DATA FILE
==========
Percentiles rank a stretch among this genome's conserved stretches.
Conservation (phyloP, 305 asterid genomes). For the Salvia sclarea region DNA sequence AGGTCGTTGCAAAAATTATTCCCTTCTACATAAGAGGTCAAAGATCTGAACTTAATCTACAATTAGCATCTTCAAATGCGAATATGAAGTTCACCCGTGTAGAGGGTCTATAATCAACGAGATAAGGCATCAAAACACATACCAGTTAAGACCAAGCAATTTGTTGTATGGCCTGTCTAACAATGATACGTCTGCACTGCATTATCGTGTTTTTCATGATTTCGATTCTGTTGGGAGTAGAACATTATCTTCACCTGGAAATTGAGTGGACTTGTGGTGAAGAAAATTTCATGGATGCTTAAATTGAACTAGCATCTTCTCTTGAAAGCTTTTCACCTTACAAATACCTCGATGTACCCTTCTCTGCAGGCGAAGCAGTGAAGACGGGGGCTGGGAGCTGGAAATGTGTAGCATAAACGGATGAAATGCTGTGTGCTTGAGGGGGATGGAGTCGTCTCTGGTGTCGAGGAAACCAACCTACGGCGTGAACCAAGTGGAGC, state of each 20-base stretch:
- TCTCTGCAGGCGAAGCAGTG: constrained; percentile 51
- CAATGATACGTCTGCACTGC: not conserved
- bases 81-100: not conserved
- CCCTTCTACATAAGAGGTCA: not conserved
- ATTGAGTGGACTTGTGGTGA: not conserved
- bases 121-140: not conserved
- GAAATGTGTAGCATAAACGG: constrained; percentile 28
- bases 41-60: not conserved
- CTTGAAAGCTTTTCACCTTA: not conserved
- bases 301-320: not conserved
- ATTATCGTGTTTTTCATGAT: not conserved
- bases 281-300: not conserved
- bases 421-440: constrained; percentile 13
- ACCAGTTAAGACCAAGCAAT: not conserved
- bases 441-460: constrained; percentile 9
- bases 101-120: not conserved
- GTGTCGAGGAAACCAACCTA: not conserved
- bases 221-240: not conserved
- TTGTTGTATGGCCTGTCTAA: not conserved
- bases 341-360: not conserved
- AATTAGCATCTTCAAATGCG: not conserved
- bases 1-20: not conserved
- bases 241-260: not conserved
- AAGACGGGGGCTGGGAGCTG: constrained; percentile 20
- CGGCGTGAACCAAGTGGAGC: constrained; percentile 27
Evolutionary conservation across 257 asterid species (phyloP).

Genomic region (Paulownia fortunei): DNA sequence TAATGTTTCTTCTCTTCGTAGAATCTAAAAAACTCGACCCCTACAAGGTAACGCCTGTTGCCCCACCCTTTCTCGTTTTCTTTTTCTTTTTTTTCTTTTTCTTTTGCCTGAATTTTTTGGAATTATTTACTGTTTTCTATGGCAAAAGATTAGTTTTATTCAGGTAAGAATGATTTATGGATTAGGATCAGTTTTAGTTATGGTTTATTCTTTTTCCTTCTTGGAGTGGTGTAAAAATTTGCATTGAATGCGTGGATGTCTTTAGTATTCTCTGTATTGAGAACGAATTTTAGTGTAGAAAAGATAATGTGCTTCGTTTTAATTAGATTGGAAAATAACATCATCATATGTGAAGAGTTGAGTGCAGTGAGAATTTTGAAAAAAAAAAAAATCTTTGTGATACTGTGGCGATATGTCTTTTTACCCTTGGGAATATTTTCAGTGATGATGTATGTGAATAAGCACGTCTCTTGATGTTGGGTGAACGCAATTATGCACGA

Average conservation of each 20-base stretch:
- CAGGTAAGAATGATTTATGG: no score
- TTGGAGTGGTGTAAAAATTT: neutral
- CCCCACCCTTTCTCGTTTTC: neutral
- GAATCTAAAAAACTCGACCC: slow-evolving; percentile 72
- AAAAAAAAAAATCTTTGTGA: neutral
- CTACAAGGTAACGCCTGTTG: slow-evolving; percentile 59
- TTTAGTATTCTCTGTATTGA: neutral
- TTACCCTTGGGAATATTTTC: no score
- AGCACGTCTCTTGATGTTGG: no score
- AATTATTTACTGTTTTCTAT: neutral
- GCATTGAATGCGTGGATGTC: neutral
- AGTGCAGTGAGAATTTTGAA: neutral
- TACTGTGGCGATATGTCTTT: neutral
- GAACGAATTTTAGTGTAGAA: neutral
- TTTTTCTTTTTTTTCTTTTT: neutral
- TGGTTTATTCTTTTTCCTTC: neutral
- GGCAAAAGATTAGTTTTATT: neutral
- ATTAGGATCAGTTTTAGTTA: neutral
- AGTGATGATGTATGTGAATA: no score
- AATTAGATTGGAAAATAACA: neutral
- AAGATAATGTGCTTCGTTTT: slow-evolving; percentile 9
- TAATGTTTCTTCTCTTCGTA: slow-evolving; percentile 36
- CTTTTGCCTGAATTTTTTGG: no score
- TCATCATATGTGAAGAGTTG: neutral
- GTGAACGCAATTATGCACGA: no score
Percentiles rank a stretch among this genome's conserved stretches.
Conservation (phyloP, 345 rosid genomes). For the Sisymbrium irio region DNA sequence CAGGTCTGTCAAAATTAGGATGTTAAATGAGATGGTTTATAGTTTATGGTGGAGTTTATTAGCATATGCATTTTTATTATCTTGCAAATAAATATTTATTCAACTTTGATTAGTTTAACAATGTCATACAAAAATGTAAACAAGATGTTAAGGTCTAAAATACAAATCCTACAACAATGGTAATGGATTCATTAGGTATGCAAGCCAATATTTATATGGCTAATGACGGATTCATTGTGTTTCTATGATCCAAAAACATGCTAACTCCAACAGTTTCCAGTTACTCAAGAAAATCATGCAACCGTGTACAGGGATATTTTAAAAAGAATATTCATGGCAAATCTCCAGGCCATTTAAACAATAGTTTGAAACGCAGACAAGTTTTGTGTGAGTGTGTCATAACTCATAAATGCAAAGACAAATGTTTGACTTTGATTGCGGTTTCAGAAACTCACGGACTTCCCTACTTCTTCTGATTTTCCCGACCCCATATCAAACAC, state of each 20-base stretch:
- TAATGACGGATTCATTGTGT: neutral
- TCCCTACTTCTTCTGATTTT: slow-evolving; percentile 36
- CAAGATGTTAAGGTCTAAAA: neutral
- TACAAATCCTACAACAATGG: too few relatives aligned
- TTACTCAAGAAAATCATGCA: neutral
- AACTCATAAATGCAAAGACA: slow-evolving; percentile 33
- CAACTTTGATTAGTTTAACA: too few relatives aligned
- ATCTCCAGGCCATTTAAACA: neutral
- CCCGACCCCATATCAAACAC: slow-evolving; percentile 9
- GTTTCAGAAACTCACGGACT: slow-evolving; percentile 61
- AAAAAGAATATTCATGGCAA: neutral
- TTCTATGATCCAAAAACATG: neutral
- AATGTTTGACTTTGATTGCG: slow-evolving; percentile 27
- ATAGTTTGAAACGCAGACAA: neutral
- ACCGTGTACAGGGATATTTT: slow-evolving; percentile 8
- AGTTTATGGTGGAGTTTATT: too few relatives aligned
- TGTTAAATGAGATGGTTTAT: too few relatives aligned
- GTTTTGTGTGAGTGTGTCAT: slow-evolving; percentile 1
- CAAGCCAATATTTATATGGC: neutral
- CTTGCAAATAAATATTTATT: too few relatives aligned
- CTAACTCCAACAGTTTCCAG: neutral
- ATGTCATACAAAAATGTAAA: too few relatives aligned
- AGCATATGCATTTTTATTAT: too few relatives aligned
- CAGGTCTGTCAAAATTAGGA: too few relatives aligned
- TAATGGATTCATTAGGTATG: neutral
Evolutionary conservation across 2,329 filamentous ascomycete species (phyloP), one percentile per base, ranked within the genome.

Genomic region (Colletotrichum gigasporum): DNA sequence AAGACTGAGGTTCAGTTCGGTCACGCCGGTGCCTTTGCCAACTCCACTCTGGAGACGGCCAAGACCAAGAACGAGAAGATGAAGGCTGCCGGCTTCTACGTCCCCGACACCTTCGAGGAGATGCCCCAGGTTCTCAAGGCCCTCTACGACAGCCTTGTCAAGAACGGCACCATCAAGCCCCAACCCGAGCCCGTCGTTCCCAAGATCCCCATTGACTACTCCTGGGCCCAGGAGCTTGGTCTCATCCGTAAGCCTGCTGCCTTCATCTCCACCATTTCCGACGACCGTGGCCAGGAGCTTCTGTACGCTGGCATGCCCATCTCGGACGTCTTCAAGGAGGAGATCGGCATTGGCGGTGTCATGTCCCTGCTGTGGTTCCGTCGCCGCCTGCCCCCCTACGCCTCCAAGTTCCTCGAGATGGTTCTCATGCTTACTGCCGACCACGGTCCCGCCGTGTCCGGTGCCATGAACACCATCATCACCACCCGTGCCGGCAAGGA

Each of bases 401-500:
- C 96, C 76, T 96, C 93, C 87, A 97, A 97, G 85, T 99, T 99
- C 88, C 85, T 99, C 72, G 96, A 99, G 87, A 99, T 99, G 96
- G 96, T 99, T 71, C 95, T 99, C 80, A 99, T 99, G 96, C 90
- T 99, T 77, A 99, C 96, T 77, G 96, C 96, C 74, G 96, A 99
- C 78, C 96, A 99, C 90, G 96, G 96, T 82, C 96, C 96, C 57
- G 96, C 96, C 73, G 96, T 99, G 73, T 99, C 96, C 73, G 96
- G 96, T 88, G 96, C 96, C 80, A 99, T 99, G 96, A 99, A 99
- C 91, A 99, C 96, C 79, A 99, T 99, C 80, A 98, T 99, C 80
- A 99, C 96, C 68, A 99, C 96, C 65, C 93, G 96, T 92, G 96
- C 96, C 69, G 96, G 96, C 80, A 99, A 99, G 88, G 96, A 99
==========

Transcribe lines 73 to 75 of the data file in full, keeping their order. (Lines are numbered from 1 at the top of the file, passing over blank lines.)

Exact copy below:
- AGTTTATGGTGGAGTTTATT: too few relatives aligned
- TGTTAAATGAGATGGTTTAT: too few relatives aligned
- GTTTTGTGTGAGTGTGTCAT: slow-evolving; percentile 1